Monsanto submitted many documents in support of their proposed IRM plan. An IRM plan for MON 863 corn dated June 20, 2000 was submitted to the Agency. An amended IRM plan dated January 8, 2002 was submitted to the Agency intended to supercede the previous submission. Additional preliminary research dated February 20, 2001 was submitted to the Agency. A FIFRA Scientific Advisory Panel (SAP) was convened in August 2002. The August 2002 SAP comments regarding Monsanto’s interim IRM plan were documented in a memorandum from Paul Lewis to Marcia Mulkey dated November 6, 2002. In response to the SAP, Monsanto submitted additional information to EPA on December 13, 2002. This additional information, along with additional clarifications provided to the Agency by Dr. Michael Caprio on December 20, 2002, Dr. David Andow on December 23, 2002 and Dr. Fred Gould on February 12, 2003 were incorporated into the final review.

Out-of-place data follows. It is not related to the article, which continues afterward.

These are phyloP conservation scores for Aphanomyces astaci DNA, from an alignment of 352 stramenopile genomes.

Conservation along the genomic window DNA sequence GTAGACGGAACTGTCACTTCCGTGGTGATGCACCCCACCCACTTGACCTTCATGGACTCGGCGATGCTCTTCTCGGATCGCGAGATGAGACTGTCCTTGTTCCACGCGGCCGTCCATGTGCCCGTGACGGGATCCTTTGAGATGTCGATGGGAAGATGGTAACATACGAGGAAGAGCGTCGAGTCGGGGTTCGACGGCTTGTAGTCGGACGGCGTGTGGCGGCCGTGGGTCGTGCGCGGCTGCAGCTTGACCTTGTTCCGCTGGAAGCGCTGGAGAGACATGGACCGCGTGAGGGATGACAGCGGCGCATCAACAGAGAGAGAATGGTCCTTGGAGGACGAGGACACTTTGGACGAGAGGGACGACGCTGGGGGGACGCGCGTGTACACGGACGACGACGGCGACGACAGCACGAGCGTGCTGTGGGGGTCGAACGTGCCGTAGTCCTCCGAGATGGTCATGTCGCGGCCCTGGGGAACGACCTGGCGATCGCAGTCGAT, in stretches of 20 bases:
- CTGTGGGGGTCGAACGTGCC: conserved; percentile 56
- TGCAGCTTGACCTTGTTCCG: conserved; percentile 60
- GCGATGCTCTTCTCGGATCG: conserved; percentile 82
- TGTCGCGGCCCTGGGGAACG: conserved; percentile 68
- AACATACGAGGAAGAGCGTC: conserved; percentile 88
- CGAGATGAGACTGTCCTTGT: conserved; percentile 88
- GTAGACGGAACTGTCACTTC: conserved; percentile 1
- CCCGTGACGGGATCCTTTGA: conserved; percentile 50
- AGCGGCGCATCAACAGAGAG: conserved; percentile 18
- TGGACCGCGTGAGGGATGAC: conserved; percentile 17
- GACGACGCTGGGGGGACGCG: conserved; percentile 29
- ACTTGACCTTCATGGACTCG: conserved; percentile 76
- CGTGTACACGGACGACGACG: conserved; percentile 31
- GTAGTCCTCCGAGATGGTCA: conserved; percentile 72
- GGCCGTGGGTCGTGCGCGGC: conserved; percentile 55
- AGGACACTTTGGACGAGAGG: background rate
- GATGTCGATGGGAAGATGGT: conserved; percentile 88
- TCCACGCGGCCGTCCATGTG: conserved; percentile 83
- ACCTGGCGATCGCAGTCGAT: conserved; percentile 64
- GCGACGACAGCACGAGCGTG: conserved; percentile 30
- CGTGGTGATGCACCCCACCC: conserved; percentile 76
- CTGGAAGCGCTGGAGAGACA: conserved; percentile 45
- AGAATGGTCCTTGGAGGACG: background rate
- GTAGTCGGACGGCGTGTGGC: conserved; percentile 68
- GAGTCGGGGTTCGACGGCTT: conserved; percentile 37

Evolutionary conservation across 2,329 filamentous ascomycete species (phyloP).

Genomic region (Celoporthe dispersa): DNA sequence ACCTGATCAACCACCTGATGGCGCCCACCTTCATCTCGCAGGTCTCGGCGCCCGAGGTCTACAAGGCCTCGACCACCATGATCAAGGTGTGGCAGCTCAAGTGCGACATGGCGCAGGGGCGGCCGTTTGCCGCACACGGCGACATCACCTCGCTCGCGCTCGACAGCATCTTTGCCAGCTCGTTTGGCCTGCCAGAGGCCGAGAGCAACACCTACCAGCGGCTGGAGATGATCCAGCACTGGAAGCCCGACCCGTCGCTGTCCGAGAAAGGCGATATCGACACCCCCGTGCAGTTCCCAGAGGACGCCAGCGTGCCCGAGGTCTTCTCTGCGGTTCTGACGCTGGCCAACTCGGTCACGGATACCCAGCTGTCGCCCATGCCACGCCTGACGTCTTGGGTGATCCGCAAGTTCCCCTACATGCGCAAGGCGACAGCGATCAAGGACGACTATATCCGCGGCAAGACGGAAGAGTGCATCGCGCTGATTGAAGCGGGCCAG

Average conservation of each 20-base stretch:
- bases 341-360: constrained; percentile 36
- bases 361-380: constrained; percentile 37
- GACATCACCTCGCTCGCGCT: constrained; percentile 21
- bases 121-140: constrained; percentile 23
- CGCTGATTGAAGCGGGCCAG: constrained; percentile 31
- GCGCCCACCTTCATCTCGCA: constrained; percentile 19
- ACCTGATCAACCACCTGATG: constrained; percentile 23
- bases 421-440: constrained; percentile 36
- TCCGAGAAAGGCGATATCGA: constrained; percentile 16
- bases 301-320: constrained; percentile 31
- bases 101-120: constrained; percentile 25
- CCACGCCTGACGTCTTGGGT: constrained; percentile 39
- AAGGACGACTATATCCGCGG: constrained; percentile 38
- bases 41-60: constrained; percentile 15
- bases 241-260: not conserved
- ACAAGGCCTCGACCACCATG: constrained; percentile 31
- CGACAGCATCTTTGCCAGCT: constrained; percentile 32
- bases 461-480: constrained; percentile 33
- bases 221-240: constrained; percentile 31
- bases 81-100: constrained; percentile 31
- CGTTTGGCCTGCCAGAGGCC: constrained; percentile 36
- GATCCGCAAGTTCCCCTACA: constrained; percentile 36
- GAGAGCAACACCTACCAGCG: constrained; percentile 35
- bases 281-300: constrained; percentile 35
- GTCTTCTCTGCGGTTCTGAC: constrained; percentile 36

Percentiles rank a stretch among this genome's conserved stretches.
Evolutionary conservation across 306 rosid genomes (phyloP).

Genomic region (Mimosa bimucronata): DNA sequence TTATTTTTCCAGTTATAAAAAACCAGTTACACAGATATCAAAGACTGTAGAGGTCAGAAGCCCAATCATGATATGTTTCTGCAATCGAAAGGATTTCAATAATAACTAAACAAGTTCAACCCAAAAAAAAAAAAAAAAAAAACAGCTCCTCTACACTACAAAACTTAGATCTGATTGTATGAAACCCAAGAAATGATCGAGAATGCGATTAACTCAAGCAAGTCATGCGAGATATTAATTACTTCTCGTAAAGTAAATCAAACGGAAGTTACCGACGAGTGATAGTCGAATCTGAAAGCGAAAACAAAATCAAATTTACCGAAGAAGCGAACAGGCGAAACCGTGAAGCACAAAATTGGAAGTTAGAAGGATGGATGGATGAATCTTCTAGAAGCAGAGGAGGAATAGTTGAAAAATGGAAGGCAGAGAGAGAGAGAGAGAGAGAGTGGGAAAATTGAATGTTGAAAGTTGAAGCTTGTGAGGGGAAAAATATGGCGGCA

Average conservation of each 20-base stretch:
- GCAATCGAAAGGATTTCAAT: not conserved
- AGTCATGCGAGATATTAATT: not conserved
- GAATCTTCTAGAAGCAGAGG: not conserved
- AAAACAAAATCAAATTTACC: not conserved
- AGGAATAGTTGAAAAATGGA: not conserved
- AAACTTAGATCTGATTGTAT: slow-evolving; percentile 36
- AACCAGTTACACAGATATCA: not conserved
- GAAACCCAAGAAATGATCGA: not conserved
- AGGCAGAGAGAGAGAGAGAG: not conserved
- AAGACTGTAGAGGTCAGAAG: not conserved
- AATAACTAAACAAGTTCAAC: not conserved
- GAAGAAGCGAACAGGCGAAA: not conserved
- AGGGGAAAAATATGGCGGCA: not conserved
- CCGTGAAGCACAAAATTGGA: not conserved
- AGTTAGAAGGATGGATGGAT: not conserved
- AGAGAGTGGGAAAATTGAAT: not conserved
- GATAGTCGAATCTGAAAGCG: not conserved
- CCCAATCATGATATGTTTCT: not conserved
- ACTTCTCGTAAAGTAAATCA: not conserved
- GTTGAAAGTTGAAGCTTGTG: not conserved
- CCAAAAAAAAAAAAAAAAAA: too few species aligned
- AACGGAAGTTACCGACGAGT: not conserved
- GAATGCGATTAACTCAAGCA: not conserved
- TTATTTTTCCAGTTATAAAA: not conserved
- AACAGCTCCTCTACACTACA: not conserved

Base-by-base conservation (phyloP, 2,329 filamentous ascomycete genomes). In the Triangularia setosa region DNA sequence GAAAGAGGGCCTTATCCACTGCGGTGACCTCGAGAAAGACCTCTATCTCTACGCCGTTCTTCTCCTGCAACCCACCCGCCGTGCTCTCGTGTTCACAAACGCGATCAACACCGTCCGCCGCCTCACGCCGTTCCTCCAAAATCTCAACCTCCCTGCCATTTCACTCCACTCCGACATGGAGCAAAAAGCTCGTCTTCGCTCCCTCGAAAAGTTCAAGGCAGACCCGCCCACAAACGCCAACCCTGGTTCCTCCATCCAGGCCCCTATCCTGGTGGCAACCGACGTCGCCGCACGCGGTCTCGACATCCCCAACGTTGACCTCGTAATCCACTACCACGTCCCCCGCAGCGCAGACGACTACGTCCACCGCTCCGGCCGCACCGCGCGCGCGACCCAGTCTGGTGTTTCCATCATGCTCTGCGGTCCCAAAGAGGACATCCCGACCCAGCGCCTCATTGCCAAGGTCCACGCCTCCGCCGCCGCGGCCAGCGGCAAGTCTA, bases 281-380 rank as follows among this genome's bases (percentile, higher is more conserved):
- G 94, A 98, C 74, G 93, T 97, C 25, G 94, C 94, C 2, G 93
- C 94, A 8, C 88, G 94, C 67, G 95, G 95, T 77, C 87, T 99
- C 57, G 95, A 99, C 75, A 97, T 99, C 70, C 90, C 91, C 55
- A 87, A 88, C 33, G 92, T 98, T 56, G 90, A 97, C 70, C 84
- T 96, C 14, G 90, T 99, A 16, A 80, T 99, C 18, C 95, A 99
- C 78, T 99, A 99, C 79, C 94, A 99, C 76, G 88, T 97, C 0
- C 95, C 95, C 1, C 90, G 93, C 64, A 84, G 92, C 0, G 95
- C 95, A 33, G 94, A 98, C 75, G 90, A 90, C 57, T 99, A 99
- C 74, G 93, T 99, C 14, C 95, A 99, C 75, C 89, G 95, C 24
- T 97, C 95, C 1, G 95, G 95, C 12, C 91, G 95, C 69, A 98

A 20% non-Bt corn refuge is sufficient for a 3 year interim period while additional information is being gathered. The non-Bt corn refuge should be planted as continuous blocks adjacent to the MON 863 fields, as perimeter strips, or as non-transgenic strips planted within the transgenic field. A 20% non-Bt corn refuge is necessary to produce an adequate number of CRW susceptible to the Cry3Bb1 protein. Considering the limited movement of CRW larvae, planting refuges close to transgenic fields in large blocks is preferred to narrow strips. If a 20% refuge is planted as row strips within a corn field, then the strips must consist of at least 6 to 12 consecutive rows.